The Best Sausages at Karl’s Sausage Kitchen

Just in time for Oktoberfest, we go in search of the best of the wurst at this old-school Peabody standby.
Co-owner Bob Gokey shows off the sausage-making arsenal inside Karl’s kitchen. Photo by Toan Trinh.

Co-owner Bob Gokey shows off the sausage-making arsenal inside Karl’s kitchen. Photo by Toan Trinh.

In the kitchen part of Karl’s Sausage Kitchen, head sausage honcho Bob Gokey’s two apprentices, Chris Lemieux and Peter Butcher, have their hands full. Lemieux is manning a large metal contraption Gokey calls “The Chopper,” which churns ice-cold chunks of veal and pork shoulder into Bavarian weisswurst. Butcher, meanwhile, is sectioning off stuffed casing into links of Polish kielbasa destined for the kitchen’s smokehouse. All told, in less than a half-hour on this Tuesday morning, they will have crafted 200 pounds of weisswurst and 50 pounds of kielbasa.

Watching the sausage get made, quite literally, is not an unfamiliar sight to Karl’s customers, who can observe the production of a variety of German and Eastern European sausages—more than 1,500 pounds each week—through a window that connects the kitchen and the café.

Owned by Bob and Anita Gokey, the 56-year-old establishment—part market, part eat-in café—is a Germanophile’s fantasyland, with shelves full of hard-to-find European baked goods, German and Scandinavian cookbooks, obscure Haribo gummy candies, and tubs of frozen goose fat, which Anita swears by for roasting potatoes.

The eat-in café is the latest addition to Karl’s, which relocated in 2012 to a larger space in Peabody five years after the Gokeys purchased the decades-old institution. Now regulars who make the trek from as far as Maine and Vermont (ice bucket in tow for bulk sausage purchases) can indulge in oversize homemade pretzels, schnitzel sandwiches, and platters of sausages with the traditional accoutrements—not to mention pints of Berliner Weisse spiked with fragrant Woodruff syrup—right on the premises. The couple also use the enlarged space for events such as beer tastings and product samplings, which Anita hopes to expand on in the future.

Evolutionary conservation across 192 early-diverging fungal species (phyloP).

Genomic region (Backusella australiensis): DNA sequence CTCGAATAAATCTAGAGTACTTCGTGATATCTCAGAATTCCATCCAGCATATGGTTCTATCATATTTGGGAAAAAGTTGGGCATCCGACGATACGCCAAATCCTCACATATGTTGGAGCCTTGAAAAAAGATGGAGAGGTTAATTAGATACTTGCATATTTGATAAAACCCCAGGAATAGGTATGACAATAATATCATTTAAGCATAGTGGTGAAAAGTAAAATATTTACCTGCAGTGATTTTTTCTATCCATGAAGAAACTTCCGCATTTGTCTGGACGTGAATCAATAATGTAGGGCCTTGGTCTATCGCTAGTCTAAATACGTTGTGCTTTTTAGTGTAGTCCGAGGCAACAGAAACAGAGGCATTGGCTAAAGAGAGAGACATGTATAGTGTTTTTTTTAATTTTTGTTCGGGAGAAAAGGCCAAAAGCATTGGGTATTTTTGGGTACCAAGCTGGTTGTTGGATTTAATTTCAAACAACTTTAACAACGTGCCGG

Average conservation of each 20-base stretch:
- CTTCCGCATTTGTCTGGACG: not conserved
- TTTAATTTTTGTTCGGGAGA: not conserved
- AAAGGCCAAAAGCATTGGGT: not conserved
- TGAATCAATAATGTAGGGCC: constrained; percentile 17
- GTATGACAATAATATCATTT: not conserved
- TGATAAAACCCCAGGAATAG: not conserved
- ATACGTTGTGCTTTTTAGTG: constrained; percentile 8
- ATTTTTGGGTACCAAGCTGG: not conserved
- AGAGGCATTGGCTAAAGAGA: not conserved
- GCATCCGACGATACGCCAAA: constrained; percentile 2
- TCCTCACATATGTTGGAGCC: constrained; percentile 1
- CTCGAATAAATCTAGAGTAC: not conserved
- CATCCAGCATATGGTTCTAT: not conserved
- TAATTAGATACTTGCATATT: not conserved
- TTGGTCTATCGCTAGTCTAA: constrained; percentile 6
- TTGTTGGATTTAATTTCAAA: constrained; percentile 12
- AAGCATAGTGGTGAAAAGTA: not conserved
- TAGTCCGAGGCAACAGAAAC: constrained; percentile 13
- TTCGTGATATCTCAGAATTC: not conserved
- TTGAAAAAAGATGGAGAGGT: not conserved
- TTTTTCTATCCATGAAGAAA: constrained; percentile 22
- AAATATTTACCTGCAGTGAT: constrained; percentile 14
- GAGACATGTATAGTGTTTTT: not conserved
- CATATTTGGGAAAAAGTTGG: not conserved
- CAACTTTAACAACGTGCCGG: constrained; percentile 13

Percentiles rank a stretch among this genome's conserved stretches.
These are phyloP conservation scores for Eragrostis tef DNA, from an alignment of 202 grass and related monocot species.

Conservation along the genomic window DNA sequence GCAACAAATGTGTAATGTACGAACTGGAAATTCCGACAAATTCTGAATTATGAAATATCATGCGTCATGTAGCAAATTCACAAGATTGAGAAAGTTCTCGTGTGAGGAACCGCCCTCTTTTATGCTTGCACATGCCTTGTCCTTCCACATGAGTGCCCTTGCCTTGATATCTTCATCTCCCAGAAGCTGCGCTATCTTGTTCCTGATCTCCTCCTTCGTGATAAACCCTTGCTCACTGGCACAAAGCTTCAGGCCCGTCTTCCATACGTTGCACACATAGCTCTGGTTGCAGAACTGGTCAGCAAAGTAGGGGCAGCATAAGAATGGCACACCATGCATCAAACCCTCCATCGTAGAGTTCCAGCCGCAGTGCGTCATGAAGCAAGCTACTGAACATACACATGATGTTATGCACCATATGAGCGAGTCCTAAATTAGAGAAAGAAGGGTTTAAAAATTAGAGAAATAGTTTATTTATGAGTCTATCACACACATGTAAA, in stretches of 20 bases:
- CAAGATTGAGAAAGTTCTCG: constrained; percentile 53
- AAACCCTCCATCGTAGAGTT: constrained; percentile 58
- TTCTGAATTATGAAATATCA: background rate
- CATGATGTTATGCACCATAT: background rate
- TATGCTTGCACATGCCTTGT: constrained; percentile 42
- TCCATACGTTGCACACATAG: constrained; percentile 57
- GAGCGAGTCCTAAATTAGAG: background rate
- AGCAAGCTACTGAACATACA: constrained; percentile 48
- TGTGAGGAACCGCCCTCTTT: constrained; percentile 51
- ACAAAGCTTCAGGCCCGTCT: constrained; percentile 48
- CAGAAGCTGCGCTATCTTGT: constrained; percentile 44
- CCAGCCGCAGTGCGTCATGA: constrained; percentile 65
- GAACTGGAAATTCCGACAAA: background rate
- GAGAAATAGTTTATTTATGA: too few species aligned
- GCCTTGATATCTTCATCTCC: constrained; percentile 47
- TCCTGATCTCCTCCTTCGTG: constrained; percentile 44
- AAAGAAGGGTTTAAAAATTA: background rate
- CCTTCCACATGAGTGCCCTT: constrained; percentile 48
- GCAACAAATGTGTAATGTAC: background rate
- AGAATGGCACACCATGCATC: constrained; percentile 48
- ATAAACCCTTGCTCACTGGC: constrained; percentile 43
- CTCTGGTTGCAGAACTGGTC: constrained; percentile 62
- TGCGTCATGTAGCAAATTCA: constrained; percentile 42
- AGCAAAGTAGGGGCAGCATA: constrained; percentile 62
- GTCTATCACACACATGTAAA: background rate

With a bigger kitchen, the Gokeys can produce a wider array of sausages as well—about 55 varieties at any given time. But if for some reason you can’t find what you’re looking for, chances are Bob can make it, if you have the recipe. “One of our -customers was having his grandparents over from Germany for Christmas, and he wanted to have this special sausage, schlesische weisswurst, for them,” Anita says. “So he had his mother’s butcher in Germany send us the original spice recipe.” Sure enough, after a few taste tests with customers to ensure its authenticity, it landed a spot in Bob’s overflowing three-ring binder, jammed with handwritten recipes dating back to 1958.


Just Encased

A few of co-owner Bob Gokey’s favorite Karl’s Sausage Kitchen creations.

Illustration by Ellaphant in the room

Illustration by Ellaphant in the room

For a hiking trip: Landjäger

“It’s classified as a summer sausage, which means it can be kept out of the refrigerator,” Gokey says. The smoked beef-and-pork links are pressed flat by hand, then piled on top of one another before the fermentation process begins.

For the lunchbox: Red-pepper-and-Gouda bologna

A Karl’s original recipe, this cheese- and-pepper-studded bologna continues to gain popularity. “I remember thinking it would be nice to make a quick sandwich without having to spend time slicing cheese and bologna, and portioning some kind of vegetable,” Gokey says.<

For Oktoberfestivities: RostBratwurst

This take on the popular pork-and-veal sausage contains beer in the meat mixture—and in the fall season, that beer happens to be Sam Adams Oktoberfest. “The traditional preparation is roasted over a charcoal grill while wrapped or rubbed with bacon,” Gokey says.

One Bourbon St., Peabody, 978-854-6650, karlssausage.com.